Phase 2

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Okay so phase I would be getting up there, getting a temporary shelter in
place and establishing a daily rhythm that's comfortable and productive.
It shouldn't last long, just a few weeks at most, and at the end we have
enough infrastructure to do phase II...

In terms of gardening and agriculture, the primary activity all summer
will be to clear out the fire fuel then chip it, wet it, and compost it
to make good soil on top of the rocky "gravelly loam" that's there now.

It won't make sense to sprout most of the seeds I have now in the middle
of summer?

Phase II is about building the larger infrastructure out of available
materials (and energy): collecting, sorting, stacking rocks to make
walls; investigating e.g. mushroom panels (thin for membranes and thicker
for insulation) and paper panels for greenhouse or shadehouse walls;
placing swales, ponds, catchments, lil canals, etc. for when the rain
comes again.  All of this will be predicated on the robots and
automation, of course.

FWIW Phase III will be about closing the loop, making the whole system
self-replicating.  This is the really fun and tricky part, because we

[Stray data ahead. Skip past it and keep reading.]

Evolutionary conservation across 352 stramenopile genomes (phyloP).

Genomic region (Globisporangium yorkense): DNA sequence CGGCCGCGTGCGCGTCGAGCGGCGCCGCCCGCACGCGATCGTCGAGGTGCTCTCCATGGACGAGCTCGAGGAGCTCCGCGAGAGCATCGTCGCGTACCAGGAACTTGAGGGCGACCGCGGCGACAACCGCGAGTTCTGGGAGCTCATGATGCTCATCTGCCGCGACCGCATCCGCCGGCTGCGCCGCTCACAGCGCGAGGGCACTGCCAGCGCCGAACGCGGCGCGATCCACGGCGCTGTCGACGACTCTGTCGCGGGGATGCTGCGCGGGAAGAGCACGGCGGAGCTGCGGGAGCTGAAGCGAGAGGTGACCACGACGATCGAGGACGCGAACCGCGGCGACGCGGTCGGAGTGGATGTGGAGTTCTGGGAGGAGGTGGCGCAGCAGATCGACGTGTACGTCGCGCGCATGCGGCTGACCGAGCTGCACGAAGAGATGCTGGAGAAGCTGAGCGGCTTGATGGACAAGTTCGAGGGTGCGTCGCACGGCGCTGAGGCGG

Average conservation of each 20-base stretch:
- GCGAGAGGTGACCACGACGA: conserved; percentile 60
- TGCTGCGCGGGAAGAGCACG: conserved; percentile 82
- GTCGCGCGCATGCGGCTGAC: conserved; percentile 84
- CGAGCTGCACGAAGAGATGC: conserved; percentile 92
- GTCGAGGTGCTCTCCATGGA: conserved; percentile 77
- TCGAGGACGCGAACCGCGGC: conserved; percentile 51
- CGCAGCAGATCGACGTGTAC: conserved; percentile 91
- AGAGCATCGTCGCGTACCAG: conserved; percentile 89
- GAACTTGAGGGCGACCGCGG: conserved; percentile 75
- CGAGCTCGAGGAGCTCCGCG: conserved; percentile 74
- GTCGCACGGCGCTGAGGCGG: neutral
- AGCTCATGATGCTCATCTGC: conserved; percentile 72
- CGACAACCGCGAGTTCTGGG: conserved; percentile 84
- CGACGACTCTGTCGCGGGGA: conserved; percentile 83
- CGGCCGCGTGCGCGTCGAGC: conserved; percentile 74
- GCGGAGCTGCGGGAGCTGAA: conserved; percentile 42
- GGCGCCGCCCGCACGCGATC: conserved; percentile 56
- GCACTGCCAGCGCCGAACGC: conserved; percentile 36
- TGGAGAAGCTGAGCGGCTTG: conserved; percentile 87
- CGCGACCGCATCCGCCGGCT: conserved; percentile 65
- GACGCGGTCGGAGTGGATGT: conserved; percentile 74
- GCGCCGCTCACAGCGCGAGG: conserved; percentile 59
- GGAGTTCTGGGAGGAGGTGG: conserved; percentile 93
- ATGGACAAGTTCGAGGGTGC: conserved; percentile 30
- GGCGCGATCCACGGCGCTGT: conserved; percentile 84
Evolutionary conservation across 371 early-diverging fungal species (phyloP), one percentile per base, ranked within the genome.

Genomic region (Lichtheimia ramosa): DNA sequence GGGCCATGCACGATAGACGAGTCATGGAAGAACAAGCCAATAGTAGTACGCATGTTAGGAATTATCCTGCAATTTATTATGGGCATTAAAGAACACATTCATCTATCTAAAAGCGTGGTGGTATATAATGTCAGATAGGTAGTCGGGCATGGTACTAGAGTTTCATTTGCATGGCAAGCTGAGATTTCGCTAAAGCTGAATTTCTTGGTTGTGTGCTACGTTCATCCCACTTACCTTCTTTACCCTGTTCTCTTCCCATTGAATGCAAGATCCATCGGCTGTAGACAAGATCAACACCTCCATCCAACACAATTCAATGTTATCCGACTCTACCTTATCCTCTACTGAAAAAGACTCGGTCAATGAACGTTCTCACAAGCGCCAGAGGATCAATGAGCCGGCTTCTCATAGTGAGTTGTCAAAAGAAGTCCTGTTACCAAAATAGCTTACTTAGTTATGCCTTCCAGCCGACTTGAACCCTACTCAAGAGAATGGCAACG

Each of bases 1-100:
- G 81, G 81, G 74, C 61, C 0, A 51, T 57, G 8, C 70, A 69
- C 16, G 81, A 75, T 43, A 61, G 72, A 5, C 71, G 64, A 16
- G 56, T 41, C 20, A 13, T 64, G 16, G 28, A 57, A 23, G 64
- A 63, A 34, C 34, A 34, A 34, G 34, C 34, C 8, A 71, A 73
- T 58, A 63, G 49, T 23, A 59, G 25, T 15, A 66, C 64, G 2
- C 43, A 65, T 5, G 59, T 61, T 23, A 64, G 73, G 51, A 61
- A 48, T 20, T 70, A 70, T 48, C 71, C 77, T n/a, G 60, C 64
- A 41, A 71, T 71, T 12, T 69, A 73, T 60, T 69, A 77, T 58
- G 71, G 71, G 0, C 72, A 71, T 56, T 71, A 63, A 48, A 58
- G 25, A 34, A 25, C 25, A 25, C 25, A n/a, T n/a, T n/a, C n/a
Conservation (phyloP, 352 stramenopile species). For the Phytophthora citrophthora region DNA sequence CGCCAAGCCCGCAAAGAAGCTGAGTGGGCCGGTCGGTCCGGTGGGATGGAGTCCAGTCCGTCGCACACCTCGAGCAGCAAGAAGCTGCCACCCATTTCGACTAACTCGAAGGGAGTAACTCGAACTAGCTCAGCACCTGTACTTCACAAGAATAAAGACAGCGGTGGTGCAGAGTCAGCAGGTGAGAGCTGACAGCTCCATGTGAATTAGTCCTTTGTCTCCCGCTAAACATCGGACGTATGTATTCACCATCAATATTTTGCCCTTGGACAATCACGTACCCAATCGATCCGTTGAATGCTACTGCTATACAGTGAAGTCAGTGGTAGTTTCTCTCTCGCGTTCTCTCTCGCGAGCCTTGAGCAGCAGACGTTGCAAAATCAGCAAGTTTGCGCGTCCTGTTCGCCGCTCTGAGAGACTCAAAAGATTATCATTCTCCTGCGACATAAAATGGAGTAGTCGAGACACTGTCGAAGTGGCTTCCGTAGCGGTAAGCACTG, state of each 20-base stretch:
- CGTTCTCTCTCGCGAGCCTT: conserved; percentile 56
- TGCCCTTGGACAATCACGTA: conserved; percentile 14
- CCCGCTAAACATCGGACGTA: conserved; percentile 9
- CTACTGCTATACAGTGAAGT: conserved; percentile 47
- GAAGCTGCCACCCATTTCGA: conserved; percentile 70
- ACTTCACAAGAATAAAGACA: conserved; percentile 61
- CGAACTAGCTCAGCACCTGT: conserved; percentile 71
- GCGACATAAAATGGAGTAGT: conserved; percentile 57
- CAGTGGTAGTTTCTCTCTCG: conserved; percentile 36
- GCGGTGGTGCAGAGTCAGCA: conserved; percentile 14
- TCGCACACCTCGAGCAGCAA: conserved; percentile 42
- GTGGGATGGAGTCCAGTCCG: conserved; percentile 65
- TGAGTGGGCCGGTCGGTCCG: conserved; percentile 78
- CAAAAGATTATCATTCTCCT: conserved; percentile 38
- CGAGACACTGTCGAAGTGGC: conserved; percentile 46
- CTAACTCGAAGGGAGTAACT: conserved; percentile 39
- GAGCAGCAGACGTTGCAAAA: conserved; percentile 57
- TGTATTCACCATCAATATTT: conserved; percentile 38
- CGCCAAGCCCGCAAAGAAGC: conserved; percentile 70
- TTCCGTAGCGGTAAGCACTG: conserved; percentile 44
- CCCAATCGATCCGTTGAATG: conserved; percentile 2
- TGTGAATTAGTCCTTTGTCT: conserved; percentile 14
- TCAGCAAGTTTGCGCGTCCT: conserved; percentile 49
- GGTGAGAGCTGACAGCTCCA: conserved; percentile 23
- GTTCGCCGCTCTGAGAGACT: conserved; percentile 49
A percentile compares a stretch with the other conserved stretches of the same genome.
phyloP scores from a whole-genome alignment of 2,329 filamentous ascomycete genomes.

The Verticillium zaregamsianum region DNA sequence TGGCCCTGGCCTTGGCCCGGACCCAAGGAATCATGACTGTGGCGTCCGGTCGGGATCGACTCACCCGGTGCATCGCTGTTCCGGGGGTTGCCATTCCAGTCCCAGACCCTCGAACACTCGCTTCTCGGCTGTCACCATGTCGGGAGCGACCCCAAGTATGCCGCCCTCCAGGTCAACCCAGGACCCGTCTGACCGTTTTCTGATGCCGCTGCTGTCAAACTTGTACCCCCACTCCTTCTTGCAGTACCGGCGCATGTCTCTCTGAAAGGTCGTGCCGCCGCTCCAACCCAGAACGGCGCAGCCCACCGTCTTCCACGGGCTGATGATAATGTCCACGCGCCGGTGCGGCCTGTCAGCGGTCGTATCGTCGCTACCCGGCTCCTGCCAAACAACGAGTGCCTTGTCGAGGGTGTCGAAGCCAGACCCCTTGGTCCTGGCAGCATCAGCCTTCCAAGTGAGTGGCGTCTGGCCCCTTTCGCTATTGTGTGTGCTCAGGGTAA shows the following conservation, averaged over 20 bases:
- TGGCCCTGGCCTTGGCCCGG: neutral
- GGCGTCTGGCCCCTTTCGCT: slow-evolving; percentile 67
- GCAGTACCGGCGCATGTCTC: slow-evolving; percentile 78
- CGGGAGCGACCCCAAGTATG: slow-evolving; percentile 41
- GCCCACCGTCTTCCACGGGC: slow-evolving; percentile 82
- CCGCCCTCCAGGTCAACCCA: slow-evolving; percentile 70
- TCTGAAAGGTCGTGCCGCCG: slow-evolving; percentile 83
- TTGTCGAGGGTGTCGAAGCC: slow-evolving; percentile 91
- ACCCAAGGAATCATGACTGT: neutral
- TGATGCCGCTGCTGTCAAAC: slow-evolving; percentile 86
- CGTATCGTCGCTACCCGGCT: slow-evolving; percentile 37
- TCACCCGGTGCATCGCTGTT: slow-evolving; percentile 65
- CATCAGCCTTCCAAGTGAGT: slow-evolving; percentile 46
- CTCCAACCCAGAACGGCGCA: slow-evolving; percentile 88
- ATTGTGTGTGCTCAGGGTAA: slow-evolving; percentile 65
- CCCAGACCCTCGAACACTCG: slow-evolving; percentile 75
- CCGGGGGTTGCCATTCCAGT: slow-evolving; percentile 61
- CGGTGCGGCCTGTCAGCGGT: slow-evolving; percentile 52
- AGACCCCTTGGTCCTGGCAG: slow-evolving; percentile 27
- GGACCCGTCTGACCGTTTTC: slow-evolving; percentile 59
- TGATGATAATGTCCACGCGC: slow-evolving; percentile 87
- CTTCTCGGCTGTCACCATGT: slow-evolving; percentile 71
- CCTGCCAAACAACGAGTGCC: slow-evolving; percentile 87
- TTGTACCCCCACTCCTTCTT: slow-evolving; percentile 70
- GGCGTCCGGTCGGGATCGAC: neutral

have to come up with computers and motors and sensors that are not
silicon-based-- or maybe they are --the idea is that we want to be able
to make our systems as directly and immediately as possible.  E.g. a
simple PID controller made with, i dunno, fluidics or clockwork or even
simple homemade (and non-toxic?) silicon or something.

I don't want to take it too far though.  I'm okay with requiring some
products of the advanced global industrial system.  Microcontrollers are
so cheap and so useful that it seems kinda foolish to forego them just to
maintain ideological purity.  Chemical purity, on the other hand, is
important, what I mean is that we should have a plan to recycle these
devices after they are no longer useful.  (A plan that doesn't involve
people in poor parts of the world melting them down over backyard fires.
Although the problem there is the chemical pollution, not the economic
structure.  Schumacher "Small is Beautiful", eh?  Then again, those folks
have better potential than just being human PID controllers for a simple
well-understood and easily-automated task, eh?  "Let the robots do the
work an we'll take their pay."

When it comes to gardening and food production, that's different because
the activity is intrinsically rewarding and fulfilling (at least for most
folks, I believe.  I'm not about to insist that people who don't enjoy
gardening should do it anyway for their own good, eh?)  Most people
should garden, at least a little bit, I feel.
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